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Plants reveal pollen-luring secrets

Discovery marks first molecule known to attract pollen into a plant

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1:08pm, March 18, 2009
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For more than a century, researchers have marveled at how pollen creeps down into a plant, growing a tube that twists and turns to reach the target ovary. But the nature of the siren song guiding this descent remained a mystery until now. For the first time, researchers have pinpointed the exact molecules one plant uses to attract pollen tubes to its reproductive organs.

The proteins, which researchers in Japan and Germany dubbed LUREs, can signal to pollen tubes from as great a distance as 200 micrometers in Torenia fournieri, the team reports in the March 19 Nature. While the proteins’ role seems specific to this flower, the findings still represent a breakthrough in understanding plant reproduction, other researchers say.

Scientists had long debated whether pollen tubes respond to chemical signals within the plant, notes plant geneticist Mark Johnson at Brown University in Providence, R.I. By demonstrating the role of these proteins in this flower, “this paper really nails that point very clearly now,” he says.

Landing on a flower petal is just the first hurdle for a pollen grain. It then has to grow a tube down a long cylinder called the style and locate the flower’s ovaries so sperm can move through it and actually fertilize an egg. T. fournieri, also known as the wishbone flower, makes a good model system because its ovaries, or embryo sacs, protrude from the base of the flower, plant biologist Tetsuya Higashiyama of Nagoya University in Japan and his colleagues note in the new study.

The team’s previous research suggested synergid cells, which hug the embryo sac, direct the tubes once they approaches the ovary, a bit like an air traffic controller motioning a plane to the landing strip. In the new study, the researchers surveyed more than 2,000 proteins expressed on synergid cells to clinch the exact molecules luring pollen tubes to the embryo sac.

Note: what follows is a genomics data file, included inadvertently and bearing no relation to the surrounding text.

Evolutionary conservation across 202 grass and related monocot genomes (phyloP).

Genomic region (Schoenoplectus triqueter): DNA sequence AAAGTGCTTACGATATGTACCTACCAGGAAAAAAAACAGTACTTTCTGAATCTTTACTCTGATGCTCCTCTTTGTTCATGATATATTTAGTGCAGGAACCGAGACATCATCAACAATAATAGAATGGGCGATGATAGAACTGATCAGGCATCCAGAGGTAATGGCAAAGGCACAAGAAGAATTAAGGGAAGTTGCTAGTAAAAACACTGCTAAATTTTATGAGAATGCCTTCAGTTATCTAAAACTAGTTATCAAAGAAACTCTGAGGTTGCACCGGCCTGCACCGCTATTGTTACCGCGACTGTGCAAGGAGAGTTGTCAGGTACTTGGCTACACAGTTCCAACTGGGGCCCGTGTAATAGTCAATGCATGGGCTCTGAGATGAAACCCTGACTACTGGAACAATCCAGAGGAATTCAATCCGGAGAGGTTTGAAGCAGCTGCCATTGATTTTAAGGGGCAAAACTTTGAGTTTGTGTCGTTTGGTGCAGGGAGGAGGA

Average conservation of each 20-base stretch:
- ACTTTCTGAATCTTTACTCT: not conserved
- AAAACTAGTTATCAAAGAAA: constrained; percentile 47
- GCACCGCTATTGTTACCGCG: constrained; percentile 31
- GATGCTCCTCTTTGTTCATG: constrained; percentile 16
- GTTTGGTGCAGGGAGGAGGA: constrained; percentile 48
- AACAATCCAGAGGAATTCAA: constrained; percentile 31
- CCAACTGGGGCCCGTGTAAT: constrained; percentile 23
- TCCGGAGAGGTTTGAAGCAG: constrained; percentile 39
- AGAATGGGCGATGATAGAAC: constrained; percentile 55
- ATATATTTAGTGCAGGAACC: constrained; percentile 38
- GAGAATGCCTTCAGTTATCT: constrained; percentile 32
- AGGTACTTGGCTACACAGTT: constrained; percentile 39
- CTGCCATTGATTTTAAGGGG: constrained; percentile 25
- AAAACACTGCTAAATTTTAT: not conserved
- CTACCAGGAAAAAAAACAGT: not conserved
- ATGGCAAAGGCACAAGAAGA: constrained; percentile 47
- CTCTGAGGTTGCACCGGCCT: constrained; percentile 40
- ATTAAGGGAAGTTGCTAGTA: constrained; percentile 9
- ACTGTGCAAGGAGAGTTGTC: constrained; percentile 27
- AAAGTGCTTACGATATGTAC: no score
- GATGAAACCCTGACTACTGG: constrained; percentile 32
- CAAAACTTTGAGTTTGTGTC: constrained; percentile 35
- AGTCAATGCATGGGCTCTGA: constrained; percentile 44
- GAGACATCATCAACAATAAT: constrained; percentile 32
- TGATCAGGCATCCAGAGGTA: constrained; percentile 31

A group of molecules called cysteine-rich proteins, or CRPs, were most common on the synergid cells. The researchers focused on the three largest: TfCRP1, TfCRP2 and TfCRP3, and tested the proteins’ attraction potential by injecting TfCRP3 near pollen tubes on a growth plate. Sixty percent of the tubes edged toward the protein.

When incorporated into gelatin beads that were placed about 50 micrometers from the pollen tubes, TfCRP2 didn’t seem to attract pollen tubes. But TfCRP1 attracted up to 56 percent of the pollen tubes and TfCRP3 up to 73 percent. This prompted the researchers to rename these proteins LURE1 and LURE2. When the researchers blocked these proteins’ production in the embryo sacs, significantly fewer pollen tubes sidled up to the ovary. This observation is further evidence that LUREs act as attractants in T. fournieri, the researchers write.

“This molecule was the missing molecule for plant reproduction,” Higashiyama says. Though these specific LURE proteins did not attract pollen tubes in tests with other plants, Higashiyama and his colleagues believe other cysteine-rich proteins may act as attractants in those systems, too. The next steps include identifying which of these proteins function as LUREs in other plants and which proteins direct the tubes when they’re farther from the embryo sac, he notes.

Figuring out how pollen cells perceive signals from LURE proteins will also be key, Johnson adds. Teasing apart the mechanisms of targeted cell growth could eventually help researchers understand how flowering plants make seeds or serve as a model for how other types of plant and animal cells send and receive signals, he says.

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